A 2019 statistic from Prosperity Now states 40% of Americans are one paycheck away from poverty. One missed paycheck may mean not being able to pay the upcoming month’s rent and expenses. The 40% was based on 2018 calculations, and since then, the cost of living has risen.
So, in addition to a steady job, it’s best to have an emergency fund or emergency savings of three to six months before you leave the nest.
To know if you’re truly ready, research how much it costs to qualify for your own place, stay afloat during both good and emergency times, and moving expenses. Then, add these amounts to your budget’s variable and fixed expenses.
Car insurance, utilities, and the internet are examples of fixed expenses. Clothes, grooming products, and cleaning supplies are examples of variable expenses. Some costs involved in the moving out process are:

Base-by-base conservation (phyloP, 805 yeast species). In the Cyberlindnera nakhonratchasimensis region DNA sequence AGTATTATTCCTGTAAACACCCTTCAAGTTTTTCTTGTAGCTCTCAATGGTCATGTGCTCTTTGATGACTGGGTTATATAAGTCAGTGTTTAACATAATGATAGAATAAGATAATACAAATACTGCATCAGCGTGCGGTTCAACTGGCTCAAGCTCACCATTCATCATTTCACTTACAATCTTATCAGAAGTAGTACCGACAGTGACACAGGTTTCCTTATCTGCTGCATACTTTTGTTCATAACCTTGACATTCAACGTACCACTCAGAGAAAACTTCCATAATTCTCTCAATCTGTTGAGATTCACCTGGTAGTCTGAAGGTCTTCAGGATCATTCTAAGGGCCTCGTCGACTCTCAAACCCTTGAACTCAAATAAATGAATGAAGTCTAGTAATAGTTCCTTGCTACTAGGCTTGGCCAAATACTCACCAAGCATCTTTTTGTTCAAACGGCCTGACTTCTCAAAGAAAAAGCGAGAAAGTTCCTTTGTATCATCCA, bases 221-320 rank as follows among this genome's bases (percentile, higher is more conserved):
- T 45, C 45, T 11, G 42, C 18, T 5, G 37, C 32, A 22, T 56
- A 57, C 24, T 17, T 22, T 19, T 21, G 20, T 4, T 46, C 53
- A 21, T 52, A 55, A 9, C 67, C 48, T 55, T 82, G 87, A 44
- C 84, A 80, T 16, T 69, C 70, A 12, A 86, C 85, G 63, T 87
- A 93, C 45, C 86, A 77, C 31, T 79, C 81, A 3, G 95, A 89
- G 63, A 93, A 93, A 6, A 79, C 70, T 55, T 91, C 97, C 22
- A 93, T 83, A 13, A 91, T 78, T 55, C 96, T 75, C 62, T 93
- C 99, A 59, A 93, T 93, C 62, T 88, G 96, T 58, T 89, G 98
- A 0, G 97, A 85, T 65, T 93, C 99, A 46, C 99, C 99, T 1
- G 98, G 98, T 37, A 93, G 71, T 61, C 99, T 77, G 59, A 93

- Moving company or moving truck
- Security deposit
- Installation costs
- Apartment application fees
- Down payment (if buying a home or possibly for utilities)
Keep in mind that a good credit score and credit history can reduce apartment rental costs, a mortgage, or the cost of utilities.
2. You are responsible.
While having enough money is crucial to being ready to leave your parents’ home, so are responsible spending habits of spending your income on your bills and paying bills on time.
Ideally, you want to afford your needs and some of your wants. For example, you may want that expensive living room set. But your mom will give you a couch and table from the basement. Your older brother will throw in some lamps. It may not be what you want, but you need it.